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Ken and Robin Consume Media: Chris Rock, Czech SF, and the Science of Flavor

March 21st, 2023 | Robin

Ken and Robin Consume Media is brought to you by the discriminating and good-looking backers of the Ken and Robin Talk About Stuff Patreon. Each week we provide capsule reviews of the books, movies, TV seasons and more we cram into our hyper-analytical sensoriums. Join the Patreon to help pick the items we’ll talk about in greater depth on a little podcast segment we like to call Tell Me More.


Chris Rock: Selective Outrage (Standup, US, Netflix, Joel Gallen, 2023) The first three-quarters of this show are “merely” classic-style Chris Rock material (race, sex, family), which is to say a top-three standup doing a somewhat familiar sounding set. The last ten minutes or so, however, respond to the infamous Slap, and here Rock really gets angry again, and as fresh and compelling as when I first heard him. –KH

Desperate Journey (Film, US, Raoul Walsh, 1942) Heroic RAF pilot (Errol Flynn) leads downed comrades (Ronald Reagan, Arthur Kennedy, Alan Hale) to swipe Nazi secrets and escape Germany. Treats a then-current crisis as fodder for rip-roaring adventure, demonstrating the wise-ass sangfroid that won the propaganda war for America.—RDL

Flavor:The Science of Our Most Neglected Sense (Nonfiction, Bob Holmes, 2017) Survey of recent science covers the physiology of taste and the chemistry of the compounds that excite it. My favorite factoids concerns the presence of taste receptors in such disparate parts of the body as the gut and lungs.—RDL

Good Luck To You, Leo Grande (Film, UK, Sophie Hyde, 2022) Inhibited former schoolteacher (Emma Thompson) hires a hunky, kindly sex worker (Daryl McCormack) for a long overdue introduction to pleasurable intimacy. Dialogue-driven two-hander drama was written for the screen using a playwright’s techniques.—RDL

Smilin’ Through (Film, US, Frank Borzage, 1941) Young woman (Jeanette MacDonald) must choose between the beloved uncle who raised her (Brian Aherne) and her American beau (Gene Raymond), whose father killed the former’s bride on their wedding day. Borzage’s emotional commitment, plus touches of the gothic, elevate the third screen version of a once-popular stage melodrama. This is a MacDonald vehicle, so steel yourself for plenty of her dated operetta-style singing.—RDL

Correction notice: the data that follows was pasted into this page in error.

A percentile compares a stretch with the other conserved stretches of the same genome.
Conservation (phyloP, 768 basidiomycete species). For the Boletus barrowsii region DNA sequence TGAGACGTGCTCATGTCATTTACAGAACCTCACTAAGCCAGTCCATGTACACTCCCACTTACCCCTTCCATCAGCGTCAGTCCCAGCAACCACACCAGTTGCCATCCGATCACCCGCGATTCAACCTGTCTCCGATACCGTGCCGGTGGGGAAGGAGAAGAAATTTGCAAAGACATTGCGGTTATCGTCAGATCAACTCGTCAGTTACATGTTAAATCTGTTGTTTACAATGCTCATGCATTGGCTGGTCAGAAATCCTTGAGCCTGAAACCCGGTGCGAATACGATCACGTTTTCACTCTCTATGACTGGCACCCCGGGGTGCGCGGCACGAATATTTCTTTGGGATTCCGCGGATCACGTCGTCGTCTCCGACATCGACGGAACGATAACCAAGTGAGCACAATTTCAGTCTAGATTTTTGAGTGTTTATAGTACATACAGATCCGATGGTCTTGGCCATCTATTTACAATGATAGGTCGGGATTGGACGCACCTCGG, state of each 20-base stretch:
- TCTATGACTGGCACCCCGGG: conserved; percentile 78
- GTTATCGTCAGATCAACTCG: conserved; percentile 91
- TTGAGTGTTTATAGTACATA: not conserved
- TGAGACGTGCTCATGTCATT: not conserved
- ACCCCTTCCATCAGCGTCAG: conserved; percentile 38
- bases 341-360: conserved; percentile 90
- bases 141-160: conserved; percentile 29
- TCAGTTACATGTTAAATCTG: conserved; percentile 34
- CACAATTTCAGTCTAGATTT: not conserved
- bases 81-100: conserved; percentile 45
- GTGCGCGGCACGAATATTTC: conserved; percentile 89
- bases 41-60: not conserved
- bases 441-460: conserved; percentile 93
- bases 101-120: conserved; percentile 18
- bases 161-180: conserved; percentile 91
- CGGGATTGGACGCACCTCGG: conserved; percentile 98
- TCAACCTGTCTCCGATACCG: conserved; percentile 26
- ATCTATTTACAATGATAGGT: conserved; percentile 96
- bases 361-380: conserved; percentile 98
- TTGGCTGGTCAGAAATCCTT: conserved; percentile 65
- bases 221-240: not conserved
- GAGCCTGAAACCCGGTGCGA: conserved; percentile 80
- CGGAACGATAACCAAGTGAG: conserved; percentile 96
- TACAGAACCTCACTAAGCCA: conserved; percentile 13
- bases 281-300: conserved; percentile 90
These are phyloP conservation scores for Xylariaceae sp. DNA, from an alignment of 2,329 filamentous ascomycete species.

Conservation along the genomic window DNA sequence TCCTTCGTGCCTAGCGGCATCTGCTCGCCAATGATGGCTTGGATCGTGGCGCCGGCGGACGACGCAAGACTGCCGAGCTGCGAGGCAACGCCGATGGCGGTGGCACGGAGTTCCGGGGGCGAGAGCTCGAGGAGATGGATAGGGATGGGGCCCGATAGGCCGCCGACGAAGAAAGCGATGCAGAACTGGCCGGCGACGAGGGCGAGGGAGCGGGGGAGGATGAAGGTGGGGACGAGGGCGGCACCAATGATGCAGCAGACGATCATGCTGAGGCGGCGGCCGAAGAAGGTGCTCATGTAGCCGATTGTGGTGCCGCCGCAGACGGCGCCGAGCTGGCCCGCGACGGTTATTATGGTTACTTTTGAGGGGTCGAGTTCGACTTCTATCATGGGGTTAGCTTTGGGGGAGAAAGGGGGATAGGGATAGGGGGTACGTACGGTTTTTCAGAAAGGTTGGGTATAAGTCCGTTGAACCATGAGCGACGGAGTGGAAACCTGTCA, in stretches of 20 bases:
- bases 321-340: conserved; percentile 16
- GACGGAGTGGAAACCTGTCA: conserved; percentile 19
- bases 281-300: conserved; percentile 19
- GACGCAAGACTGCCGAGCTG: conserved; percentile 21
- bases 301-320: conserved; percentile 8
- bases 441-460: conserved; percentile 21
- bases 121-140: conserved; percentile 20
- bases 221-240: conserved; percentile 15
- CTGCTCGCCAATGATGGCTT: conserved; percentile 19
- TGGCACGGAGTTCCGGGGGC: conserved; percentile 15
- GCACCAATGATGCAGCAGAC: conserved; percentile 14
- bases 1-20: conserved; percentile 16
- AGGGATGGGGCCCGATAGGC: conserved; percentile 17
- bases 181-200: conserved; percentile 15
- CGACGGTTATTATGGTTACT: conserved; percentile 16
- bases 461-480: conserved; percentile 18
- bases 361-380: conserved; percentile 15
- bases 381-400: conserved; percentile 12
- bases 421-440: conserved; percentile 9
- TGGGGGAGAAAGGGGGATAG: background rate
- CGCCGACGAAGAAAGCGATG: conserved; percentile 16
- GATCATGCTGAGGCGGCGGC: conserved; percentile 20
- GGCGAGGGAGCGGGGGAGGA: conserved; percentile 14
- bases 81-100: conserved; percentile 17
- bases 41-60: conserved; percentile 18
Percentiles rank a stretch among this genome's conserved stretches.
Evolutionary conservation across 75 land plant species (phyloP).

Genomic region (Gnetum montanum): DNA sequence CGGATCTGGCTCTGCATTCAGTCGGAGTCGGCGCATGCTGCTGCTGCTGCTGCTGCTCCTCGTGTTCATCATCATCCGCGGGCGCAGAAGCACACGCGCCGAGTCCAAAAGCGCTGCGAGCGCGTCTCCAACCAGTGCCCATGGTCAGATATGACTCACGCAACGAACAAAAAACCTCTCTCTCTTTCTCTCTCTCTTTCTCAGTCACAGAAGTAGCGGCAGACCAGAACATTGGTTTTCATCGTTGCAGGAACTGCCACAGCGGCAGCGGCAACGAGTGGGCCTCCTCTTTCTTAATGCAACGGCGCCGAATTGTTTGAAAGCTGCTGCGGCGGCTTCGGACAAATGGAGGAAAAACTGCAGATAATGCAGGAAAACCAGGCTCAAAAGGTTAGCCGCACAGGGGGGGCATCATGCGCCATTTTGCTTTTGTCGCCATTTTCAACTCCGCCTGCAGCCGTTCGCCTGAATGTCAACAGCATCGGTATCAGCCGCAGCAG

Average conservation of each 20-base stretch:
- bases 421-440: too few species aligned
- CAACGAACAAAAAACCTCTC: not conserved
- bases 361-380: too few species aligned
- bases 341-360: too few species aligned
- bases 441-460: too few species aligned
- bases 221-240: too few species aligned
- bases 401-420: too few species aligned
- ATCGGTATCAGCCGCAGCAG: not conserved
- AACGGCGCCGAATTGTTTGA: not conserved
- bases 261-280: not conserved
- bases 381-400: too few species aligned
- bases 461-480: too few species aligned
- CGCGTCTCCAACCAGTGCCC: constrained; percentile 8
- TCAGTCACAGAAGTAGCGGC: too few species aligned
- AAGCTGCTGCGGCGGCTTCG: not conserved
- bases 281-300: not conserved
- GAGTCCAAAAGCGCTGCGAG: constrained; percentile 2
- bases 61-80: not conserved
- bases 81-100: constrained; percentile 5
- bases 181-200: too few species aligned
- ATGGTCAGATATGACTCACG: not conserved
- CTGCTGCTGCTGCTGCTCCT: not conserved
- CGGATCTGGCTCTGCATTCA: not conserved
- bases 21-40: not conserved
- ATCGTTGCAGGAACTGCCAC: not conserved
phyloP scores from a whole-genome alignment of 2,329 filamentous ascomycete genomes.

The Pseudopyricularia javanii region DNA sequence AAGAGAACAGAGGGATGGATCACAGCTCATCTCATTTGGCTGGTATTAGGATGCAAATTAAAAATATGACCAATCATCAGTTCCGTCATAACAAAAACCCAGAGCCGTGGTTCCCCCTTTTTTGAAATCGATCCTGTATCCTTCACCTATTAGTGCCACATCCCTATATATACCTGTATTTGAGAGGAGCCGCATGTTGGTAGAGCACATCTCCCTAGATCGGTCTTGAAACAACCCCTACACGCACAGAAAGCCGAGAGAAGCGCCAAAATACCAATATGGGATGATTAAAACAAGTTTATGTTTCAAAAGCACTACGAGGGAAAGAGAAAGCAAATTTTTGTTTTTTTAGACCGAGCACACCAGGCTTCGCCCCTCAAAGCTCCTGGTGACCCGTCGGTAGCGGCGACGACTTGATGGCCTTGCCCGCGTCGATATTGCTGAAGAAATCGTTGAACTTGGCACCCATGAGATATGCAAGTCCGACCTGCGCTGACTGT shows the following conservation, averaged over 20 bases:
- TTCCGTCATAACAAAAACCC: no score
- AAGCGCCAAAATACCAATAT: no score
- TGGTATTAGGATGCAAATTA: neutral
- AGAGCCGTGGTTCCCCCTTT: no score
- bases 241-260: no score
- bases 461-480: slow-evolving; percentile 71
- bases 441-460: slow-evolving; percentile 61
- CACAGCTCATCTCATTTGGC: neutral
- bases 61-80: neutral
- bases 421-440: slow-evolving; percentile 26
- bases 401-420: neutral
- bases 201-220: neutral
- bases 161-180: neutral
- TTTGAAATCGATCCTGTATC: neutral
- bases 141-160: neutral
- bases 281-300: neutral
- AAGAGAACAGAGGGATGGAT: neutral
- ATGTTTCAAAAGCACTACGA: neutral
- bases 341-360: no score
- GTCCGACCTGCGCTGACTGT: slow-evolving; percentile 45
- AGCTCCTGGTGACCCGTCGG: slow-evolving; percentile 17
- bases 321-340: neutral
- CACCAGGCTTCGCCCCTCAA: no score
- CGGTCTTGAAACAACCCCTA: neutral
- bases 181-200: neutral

Spinning the Tales of Cruelty Towards Women (Film, South Korea, Lee Doo-yong, 1983) The suffering of a daughter of poor nobles begins when she joins a rich family as wife of their deceased son. Restrained period melodrama of social injustice builds to a hammer blow conclusion.—RDL


Ikarie XB-1 (Film, Czechoslovakia, Jindřich Polák, 1963) In 2163, the first interstellar starship heads for Alpha Centauri. Neither cheap nor clunky despite its Eastbloc origin, it plays out (somewhat languidly and sententiously) as a proto-Star Trek, as various puzzles and dangers await our multinational crew. Its final act aims for pure scientific wonder, which sets it intellectually (if not dramatically) above virtually all SF films before Kubrick’s 2001, which it clearly influenced. –KH

Knock at the Cabin (Film, US, M. Night Shyamalan, 2023) The vacation of eight-year-old Wen (Kristen Cui) and her two dads (Jonathan Groff and Ben Aldridge) gets interrupted by the arrival of Leonard (Dave Bautista) and his apocalypse-fearing cult. Despite an actually convincing performance from Bautista, Shyamalan doesn’t hit the needed balance between ambiguity and suspense, thus sort of spoiling his own trick. Jarin Blaschke and Lowell Meyer’s beautiful cinematography continue Shyamalan’s commendable record of not making ugly films, whatever their other flaws. –KH

One Response to “Ken and Robin Consume Media: Chris Rock, Czech SF, and the Science of Flavor”

  1. Tom Vallejos says:

    Love “Desperate Journey”. Great banter among the leads. Reagan and Kennedy in their last civilian acting appearances before they spend the rest of the war making training films for the USAAF stand up well against Errol Flynn. Hale, as the overaged aerial gunner, gives a good performance as the comrade in arms and comic relief.

    Canadian-born Raymond Massey chews up scenery as the villain who screwed up by letting our heroes escape.

    One of the first movies to show that not all Germans were Nazis.

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